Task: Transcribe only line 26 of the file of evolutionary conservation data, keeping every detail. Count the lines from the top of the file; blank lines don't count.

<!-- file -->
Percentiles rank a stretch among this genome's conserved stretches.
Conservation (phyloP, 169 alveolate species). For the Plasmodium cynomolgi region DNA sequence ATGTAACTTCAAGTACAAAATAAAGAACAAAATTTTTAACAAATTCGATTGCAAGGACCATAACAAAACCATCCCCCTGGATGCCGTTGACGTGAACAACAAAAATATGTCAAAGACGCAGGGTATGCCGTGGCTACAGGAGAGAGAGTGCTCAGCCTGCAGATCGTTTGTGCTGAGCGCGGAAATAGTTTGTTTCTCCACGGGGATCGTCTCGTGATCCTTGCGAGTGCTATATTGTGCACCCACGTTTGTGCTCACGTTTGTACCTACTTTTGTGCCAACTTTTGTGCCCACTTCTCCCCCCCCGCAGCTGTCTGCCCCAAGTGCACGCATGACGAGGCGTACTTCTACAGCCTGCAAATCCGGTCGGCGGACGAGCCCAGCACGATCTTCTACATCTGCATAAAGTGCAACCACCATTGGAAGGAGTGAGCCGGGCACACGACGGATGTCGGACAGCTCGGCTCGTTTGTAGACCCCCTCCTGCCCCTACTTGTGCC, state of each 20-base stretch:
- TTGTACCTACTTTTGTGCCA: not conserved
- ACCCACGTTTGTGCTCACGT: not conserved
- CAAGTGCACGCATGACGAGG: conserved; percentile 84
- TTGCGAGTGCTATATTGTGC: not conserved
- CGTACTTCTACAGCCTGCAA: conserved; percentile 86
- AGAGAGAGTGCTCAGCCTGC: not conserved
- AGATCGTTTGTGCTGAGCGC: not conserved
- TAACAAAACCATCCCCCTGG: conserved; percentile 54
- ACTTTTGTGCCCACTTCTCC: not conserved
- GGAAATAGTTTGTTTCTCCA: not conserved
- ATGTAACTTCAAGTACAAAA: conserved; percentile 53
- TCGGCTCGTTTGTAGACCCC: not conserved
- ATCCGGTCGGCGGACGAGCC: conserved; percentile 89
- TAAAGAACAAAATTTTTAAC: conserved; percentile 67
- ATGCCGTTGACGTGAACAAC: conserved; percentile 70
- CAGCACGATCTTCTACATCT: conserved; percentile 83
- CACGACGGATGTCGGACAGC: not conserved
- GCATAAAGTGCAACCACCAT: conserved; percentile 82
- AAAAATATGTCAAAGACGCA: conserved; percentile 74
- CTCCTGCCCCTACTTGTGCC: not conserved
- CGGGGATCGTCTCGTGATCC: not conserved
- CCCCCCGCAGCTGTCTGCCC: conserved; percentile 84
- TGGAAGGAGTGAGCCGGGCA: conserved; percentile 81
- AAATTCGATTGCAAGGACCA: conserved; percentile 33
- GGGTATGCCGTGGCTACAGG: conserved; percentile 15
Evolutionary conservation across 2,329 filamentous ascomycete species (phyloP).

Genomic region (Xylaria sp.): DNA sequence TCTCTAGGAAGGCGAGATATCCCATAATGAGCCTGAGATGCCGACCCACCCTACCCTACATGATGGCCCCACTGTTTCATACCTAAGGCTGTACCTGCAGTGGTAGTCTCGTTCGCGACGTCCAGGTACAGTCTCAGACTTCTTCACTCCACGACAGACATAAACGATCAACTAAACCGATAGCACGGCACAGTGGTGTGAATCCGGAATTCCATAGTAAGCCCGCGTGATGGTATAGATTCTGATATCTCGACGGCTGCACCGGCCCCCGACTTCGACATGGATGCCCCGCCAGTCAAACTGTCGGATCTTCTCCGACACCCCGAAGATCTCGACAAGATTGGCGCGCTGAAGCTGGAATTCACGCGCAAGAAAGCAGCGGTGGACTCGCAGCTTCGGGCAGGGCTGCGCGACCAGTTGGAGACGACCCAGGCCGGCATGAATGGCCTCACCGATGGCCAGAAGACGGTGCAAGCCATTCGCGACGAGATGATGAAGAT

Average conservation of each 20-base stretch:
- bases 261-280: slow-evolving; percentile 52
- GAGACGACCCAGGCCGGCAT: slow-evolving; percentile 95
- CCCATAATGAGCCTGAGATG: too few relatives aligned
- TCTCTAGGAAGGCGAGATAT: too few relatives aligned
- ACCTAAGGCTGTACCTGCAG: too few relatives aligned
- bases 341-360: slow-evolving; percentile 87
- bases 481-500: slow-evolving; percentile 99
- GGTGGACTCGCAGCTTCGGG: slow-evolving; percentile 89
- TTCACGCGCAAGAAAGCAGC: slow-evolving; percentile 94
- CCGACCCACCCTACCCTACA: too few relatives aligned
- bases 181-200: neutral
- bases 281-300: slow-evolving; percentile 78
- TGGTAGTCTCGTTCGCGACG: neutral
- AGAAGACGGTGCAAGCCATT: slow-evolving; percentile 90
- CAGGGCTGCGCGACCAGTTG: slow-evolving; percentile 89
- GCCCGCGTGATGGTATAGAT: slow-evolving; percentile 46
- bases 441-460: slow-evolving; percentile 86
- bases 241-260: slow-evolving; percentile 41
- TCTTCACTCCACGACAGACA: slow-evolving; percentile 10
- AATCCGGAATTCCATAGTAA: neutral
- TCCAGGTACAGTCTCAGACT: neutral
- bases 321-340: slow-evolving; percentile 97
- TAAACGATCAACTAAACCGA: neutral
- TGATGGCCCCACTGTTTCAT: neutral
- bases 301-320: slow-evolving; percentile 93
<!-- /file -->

- AAATTCGATTGCAAGGACCA: conserved; percentile 33